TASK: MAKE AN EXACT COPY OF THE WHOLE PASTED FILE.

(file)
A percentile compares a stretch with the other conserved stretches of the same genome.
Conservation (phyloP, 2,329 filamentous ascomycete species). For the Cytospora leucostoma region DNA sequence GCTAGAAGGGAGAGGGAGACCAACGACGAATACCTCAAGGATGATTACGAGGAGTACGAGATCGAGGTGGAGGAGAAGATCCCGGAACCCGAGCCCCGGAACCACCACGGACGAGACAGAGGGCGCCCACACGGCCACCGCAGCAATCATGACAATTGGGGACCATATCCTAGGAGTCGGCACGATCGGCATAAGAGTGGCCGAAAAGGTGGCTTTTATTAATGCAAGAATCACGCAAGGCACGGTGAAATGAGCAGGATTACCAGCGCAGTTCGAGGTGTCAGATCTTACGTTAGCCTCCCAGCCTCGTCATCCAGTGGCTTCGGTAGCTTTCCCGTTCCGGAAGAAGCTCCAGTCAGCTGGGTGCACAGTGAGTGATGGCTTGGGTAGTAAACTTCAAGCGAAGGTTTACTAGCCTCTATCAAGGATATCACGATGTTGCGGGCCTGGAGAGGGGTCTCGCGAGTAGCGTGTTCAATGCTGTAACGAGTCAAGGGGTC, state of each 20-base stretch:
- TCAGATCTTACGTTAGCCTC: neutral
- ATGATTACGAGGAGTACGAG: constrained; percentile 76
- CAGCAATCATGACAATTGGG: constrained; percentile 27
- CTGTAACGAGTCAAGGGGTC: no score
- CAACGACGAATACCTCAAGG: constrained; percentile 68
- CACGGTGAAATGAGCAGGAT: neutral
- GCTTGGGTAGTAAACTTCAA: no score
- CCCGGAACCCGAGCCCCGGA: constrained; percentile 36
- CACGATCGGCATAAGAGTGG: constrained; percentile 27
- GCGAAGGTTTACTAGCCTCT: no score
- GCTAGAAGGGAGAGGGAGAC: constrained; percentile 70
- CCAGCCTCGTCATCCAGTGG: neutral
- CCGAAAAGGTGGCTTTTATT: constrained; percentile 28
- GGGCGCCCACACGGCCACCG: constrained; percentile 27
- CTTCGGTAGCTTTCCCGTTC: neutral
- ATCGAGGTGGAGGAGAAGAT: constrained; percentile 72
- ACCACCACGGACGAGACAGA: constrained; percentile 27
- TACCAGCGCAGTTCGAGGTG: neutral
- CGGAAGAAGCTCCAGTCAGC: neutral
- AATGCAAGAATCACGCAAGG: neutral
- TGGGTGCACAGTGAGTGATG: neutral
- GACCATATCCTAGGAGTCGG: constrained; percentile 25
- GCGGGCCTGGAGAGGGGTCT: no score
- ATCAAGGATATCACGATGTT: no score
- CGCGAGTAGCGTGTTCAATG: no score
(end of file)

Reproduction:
A percentile compares a stretch with the other conserved stretches of the same genome.
Conservation (phyloP, 2,329 filamentous ascomycete species). For the Cytospora leucostoma region DNA sequence GCTAGAAGGGAGAGGGAGACCAACGACGAATACCTCAAGGATGATTACGAGGAGTACGAGATCGAGGTGGAGGAGAAGATCCCGGAACCCGAGCCCCGGAACCACCACGGACGAGACAGAGGGCGCCCACACGGCCACCGCAGCAATCATGACAATTGGGGACCATATCCTAGGAGTCGGCACGATCGGCATAAGAGTGGCCGAAAAGGTGGCTTTTATTAATGCAAGAATCACGCAAGGCACGGTGAAATGAGCAGGATTACCAGCGCAGTTCGAGGTGTCAGATCTTACGTTAGCCTCCCAGCCTCGTCATCCAGTGGCTTCGGTAGCTTTCCCGTTCCGGAAGAAGCTCCAGTCAGCTGGGTGCACAGTGAGTGATGGCTTGGGTAGTAAACTTCAAGCGAAGGTTTACTAGCCTCTATCAAGGATATCACGATGTTGCGGGCCTGGAGAGGGGTCTCGCGAGTAGCGTGTTCAATGCTGTAACGAGTCAAGGGGTC, state of each 20-base stretch:
- TCAGATCTTACGTTAGCCTC: neutral
- ATGATTACGAGGAGTACGAG: constrained; percentile 76
- CAGCAATCATGACAATTGGG: constrained; percentile 27
- CTGTAACGAGTCAAGGGGTC: no score
- CAACGACGAATACCTCAAGG: constrained; percentile 68
- CACGGTGAAATGAGCAGGAT: neutral
- GCTTGGGTAGTAAACTTCAA: no score
- CCCGGAACCCGAGCCCCGGA: constrained; percentile 36
- CACGATCGGCATAAGAGTGG: constrained; percentile 27
- GCGAAGGTTTACTAGCCTCT: no score
- GCTAGAAGGGAGAGGGAGAC: constrained; percentile 70
- CCAGCCTCGTCATCCAGTGG: neutral
- CCGAAAAGGTGGCTTTTATT: constrained; percentile 28
- GGGCGCCCACACGGCCACCG: constrained; percentile 27
- CTTCGGTAGCTTTCCCGTTC: neutral
- ATCGAGGTGGAGGAGAAGAT: constrained; percentile 72
- ACCACCACGGACGAGACAGA: constrained; percentile 27
- TACCAGCGCAGTTCGAGGTG: neutral
- CGGAAGAAGCTCCAGTCAGC: neutral
- AATGCAAGAATCACGCAAGG: neutral
- TGGGTGCACAGTGAGTGATG: neutral
- GACCATATCCTAGGAGTCGG: constrained; percentile 25
- GCGGGCCTGGAGAGGGGTCT: no score
- ATCAAGGATATCACGATGTT: no score
- CGCGAGTAGCGTGTTCAATG: no score